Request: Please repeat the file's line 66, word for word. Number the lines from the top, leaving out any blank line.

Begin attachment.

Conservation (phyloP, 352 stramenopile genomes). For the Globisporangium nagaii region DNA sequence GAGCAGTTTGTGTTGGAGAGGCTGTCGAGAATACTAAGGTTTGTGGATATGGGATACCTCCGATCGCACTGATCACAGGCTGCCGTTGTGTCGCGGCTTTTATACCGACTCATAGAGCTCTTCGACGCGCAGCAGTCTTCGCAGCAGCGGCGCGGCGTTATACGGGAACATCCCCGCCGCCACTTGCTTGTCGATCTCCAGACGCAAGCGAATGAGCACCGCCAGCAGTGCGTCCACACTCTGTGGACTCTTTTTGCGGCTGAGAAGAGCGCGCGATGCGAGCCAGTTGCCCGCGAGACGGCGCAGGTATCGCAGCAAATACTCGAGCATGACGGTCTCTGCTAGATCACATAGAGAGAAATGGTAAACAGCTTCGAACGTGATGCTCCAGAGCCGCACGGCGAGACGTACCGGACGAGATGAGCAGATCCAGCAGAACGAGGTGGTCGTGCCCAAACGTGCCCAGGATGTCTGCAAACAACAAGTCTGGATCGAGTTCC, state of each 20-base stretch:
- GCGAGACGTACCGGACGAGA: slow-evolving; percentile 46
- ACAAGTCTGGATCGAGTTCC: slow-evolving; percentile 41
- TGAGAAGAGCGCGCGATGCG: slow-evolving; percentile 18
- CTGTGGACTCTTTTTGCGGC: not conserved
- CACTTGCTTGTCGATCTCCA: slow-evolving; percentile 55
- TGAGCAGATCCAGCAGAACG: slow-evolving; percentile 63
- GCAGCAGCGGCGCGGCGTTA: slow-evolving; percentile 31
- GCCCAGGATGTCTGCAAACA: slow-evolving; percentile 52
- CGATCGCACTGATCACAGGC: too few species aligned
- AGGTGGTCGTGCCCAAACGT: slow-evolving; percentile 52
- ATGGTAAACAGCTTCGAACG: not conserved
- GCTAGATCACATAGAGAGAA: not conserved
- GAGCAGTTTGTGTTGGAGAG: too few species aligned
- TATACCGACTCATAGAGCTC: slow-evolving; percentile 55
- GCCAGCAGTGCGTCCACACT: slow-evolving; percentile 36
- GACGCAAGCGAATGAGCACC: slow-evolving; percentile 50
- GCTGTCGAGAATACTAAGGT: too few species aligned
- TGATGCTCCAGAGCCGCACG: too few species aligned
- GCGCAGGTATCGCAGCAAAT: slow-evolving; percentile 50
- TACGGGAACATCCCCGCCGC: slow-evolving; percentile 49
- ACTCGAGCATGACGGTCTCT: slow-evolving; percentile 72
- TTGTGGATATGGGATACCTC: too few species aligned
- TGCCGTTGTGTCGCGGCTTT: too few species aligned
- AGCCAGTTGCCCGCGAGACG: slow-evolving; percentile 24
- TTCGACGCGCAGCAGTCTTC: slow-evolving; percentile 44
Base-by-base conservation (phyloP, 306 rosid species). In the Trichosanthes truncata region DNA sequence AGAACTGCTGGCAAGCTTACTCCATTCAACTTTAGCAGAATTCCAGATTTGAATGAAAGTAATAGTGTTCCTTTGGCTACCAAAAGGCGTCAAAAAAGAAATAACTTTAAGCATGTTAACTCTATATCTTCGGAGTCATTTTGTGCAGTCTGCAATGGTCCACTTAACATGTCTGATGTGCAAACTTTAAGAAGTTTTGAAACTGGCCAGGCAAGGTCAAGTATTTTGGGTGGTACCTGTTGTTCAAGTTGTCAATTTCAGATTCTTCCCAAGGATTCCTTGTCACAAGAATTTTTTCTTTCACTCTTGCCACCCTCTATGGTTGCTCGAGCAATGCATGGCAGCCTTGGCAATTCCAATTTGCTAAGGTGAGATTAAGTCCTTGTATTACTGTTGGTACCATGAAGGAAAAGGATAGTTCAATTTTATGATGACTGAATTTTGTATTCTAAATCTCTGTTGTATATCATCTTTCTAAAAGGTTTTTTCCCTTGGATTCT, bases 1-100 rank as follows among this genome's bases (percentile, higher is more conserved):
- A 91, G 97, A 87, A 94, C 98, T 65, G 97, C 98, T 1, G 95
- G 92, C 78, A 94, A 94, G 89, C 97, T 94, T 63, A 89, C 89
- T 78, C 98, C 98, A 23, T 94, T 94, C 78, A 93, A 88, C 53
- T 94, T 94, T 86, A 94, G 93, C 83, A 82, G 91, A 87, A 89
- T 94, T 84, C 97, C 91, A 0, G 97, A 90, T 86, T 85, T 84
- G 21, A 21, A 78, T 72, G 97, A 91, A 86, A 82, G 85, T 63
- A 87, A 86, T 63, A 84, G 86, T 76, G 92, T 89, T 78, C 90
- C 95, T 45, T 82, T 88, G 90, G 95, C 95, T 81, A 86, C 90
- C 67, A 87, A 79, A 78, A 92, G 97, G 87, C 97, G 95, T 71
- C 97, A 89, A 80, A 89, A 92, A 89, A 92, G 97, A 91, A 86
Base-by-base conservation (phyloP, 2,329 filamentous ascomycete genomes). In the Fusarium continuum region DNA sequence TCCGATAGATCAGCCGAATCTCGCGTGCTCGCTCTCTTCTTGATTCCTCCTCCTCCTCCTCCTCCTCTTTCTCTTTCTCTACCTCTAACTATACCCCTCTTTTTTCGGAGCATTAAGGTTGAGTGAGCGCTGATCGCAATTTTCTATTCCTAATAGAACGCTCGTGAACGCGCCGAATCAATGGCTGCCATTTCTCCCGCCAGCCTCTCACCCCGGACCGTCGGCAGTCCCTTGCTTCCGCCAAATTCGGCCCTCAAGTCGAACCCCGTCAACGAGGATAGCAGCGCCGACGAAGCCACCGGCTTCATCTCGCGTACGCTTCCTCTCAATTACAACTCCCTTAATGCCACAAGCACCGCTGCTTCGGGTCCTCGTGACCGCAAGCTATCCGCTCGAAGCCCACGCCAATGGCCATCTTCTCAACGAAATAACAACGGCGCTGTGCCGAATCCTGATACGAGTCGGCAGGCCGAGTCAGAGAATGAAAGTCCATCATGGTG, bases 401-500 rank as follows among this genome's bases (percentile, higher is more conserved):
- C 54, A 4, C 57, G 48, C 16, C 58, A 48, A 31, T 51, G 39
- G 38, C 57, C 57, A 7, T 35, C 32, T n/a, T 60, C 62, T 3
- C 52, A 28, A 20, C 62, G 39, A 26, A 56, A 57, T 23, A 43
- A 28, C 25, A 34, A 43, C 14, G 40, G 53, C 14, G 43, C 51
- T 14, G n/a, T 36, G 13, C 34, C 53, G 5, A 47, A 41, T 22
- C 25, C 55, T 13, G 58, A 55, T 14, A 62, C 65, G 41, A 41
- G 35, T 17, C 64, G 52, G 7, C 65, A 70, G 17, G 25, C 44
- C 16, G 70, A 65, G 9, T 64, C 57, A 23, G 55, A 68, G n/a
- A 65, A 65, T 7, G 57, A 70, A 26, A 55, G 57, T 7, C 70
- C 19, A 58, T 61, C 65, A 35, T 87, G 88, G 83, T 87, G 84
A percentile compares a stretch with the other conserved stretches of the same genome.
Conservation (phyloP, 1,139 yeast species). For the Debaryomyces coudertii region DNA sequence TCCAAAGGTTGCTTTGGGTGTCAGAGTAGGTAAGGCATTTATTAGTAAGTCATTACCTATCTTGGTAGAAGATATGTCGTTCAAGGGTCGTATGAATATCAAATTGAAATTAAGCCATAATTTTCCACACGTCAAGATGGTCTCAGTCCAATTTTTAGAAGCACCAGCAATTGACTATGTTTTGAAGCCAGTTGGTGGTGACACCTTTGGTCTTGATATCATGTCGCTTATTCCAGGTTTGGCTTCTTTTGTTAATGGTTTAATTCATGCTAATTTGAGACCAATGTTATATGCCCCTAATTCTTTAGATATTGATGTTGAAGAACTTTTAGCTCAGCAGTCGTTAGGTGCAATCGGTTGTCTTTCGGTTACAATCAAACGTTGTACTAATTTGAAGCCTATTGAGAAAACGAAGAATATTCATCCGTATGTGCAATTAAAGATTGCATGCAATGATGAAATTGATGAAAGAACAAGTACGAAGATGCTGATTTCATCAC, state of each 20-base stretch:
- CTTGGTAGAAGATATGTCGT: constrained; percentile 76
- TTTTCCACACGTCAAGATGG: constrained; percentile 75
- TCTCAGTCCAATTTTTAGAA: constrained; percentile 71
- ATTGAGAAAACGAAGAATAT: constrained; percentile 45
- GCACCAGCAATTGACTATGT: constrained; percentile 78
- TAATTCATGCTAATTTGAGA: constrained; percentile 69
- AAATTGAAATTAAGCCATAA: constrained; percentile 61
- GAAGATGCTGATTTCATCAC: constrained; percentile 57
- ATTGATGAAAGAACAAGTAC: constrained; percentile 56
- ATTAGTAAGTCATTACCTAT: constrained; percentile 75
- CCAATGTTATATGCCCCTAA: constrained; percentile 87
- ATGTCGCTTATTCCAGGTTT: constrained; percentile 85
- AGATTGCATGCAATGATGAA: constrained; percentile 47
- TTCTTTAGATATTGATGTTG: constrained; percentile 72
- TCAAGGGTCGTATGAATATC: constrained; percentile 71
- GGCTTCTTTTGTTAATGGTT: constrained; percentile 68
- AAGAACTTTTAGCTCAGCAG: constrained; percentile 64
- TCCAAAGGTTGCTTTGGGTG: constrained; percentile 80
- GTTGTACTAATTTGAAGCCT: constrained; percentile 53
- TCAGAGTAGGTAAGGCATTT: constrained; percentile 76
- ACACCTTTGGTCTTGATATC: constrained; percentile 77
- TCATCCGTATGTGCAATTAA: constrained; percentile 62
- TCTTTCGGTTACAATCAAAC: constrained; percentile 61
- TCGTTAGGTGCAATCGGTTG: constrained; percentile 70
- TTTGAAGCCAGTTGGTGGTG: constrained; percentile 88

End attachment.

- GGCTTCTTTTGTTAATGGTT: constrained; percentile 68